An employee informs you that they are going to be off work for a period of time for example because of an operation. That employee will be content for you to know what is going on but they may not want other people in the business knowing about their operation. However, it is highly likely that you will be asked by the employee’s colleagues “what is wrong with them?” and “When will they be coming back?”. Some employees will ask these questions about an absentee colleague out of concern but others will do so because they want some gossip, are being nosey or are worried about the prospect of extra work coming their way in their colleague’s absence. Given that you cannot disclose the employee’s medical matters without their consent and that you cannot allude to what is happening either, how do you deal with such questions? The first step would be to ask the employee what they want you to tell other people about the absence bearing in mind that questions are going to be asked about that – after all, the employee might not have any objection to their fellow employees knowing what is going on; alternatively, the employee might try and agree a response that you will give to any inquirer bearing in mind that when they return to work, they will initially be fielding calls about their well – being. If however, as they are entitled to do, the employee insists that no one should know why they are going to be absent for a period of time then one way of dealing with inquiring employees is to say that you are waiting for an update but you do not expect the employee to return to work until [date]. These steps also apply to anyone who calls in sick for a day – what they are suffering from is not something that should be divulged around the office: the reason for the absence should be kept confidential unless the employee consents to the reason being shared. Even then, you need to be careful about what you say – the best approach is to say as little as is possible. In summary, you should not discuss the reason for an employee’s sickness absence with their colleagues without the employee’s consent because you could end up in difficulties if you say something in breach of the employee’s confidentiality and/or your comment/s place you (and the employee) in an awkward situation.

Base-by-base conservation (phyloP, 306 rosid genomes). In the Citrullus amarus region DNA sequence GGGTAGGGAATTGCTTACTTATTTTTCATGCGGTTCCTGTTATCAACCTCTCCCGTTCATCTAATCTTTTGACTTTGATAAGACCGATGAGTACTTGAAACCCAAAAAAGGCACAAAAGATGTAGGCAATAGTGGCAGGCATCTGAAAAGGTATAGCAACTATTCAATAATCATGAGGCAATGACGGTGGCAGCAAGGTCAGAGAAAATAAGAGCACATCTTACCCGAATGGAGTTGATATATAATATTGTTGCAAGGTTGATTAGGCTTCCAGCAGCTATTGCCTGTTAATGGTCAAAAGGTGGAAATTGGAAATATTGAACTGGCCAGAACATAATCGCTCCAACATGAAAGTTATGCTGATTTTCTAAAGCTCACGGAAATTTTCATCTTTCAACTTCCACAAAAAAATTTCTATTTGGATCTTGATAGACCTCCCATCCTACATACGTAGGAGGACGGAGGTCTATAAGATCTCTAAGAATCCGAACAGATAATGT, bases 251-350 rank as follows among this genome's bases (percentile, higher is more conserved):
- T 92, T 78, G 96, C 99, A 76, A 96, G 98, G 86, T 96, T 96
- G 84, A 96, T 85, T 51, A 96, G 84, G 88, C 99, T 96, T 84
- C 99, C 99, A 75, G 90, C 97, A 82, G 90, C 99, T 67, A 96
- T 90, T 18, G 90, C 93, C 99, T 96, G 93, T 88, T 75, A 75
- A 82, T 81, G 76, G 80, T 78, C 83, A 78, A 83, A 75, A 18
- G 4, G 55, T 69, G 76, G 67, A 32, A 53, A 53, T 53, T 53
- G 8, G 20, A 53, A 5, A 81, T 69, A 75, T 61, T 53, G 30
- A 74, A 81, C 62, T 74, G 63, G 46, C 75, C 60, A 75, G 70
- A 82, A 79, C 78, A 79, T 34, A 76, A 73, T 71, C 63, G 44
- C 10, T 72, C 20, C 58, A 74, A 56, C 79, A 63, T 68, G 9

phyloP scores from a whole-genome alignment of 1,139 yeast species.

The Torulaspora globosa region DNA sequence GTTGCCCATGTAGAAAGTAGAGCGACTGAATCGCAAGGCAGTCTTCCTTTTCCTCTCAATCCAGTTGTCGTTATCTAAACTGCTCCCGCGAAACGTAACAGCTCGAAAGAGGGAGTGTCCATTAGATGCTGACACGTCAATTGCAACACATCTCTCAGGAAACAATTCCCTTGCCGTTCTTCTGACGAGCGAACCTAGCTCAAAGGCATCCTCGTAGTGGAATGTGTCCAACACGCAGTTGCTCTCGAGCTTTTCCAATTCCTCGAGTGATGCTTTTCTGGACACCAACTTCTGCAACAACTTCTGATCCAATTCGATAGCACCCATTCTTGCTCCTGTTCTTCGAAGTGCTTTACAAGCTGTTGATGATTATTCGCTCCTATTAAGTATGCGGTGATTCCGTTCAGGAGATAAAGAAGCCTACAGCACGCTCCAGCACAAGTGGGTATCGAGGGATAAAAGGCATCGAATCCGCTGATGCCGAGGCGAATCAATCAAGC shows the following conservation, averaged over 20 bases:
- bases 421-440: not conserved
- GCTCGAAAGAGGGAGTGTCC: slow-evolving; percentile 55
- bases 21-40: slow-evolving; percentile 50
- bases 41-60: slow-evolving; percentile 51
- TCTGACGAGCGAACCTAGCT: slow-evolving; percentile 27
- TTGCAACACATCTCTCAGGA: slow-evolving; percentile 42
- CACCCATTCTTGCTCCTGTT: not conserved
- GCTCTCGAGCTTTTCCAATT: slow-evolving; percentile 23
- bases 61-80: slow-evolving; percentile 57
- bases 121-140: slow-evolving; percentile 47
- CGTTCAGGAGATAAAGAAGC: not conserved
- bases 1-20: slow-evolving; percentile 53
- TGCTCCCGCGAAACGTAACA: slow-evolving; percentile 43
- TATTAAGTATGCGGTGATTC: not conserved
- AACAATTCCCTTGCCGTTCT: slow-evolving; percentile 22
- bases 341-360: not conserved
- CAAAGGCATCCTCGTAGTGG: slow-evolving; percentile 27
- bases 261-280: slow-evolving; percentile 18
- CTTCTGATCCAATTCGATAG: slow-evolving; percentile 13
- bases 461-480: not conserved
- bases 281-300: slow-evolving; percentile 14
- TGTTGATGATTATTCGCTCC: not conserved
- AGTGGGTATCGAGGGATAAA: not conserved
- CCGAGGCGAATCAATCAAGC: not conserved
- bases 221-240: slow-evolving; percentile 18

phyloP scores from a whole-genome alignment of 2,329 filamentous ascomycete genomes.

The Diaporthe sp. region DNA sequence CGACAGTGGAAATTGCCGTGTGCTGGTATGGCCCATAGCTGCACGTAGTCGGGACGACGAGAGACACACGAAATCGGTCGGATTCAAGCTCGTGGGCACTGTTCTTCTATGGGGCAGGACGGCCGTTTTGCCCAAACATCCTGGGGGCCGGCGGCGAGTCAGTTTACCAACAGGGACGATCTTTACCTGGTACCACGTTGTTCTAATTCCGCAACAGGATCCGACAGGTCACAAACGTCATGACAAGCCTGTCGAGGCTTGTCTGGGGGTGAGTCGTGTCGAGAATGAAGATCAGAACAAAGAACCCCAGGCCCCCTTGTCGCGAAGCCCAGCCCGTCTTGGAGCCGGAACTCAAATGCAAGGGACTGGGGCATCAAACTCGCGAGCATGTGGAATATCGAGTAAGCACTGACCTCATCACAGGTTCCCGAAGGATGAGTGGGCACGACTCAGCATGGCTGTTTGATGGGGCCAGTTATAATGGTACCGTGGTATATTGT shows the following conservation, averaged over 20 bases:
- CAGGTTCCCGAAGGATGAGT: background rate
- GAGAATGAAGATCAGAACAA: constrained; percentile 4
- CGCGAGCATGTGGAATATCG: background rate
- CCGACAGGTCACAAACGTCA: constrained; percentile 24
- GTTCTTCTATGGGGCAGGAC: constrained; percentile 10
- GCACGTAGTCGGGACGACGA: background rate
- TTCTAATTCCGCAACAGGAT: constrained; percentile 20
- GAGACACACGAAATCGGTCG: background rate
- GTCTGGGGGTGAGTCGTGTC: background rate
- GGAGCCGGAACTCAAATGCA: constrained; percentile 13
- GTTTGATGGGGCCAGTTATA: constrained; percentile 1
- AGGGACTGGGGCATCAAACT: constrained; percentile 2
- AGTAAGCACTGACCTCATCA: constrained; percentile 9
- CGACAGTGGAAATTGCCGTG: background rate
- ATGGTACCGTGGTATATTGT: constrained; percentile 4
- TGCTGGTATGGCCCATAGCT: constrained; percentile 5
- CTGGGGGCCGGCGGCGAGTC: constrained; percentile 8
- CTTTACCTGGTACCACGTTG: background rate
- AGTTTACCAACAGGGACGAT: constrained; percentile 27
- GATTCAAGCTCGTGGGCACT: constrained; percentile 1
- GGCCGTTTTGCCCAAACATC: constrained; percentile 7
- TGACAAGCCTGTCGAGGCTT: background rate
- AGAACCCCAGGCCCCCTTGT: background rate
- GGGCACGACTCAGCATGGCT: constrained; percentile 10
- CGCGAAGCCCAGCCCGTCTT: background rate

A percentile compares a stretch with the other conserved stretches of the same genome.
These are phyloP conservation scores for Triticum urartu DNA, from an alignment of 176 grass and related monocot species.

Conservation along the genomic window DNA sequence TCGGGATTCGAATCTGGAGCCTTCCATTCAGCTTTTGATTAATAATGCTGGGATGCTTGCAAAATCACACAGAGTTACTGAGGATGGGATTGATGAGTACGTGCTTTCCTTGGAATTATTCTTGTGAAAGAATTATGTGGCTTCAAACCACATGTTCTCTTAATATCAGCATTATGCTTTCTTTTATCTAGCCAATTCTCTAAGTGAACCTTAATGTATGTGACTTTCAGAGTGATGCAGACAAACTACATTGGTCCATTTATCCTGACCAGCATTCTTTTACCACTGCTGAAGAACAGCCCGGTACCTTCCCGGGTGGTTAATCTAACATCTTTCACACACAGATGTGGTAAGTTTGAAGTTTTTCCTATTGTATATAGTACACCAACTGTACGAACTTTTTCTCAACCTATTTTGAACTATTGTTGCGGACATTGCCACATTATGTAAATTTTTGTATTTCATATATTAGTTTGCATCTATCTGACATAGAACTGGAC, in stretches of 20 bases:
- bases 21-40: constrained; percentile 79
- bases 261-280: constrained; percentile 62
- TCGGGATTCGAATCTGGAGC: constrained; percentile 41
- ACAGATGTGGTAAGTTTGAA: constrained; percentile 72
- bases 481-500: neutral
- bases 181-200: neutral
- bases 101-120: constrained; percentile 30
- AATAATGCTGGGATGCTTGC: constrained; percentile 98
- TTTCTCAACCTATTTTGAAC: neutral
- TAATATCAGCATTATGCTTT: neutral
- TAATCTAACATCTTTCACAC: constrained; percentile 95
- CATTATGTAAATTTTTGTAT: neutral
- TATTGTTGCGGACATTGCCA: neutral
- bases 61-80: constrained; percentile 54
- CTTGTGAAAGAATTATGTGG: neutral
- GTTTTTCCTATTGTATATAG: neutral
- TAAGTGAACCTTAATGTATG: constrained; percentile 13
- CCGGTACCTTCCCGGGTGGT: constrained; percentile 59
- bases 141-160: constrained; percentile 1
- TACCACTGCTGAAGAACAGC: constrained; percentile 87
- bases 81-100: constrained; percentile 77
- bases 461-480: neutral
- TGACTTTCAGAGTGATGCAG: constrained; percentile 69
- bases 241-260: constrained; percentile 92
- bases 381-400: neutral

If you require any employment advice or representation, whether you are an employer or employee, feel free to contact Alan Davidson for a consultation: 01756 692 869.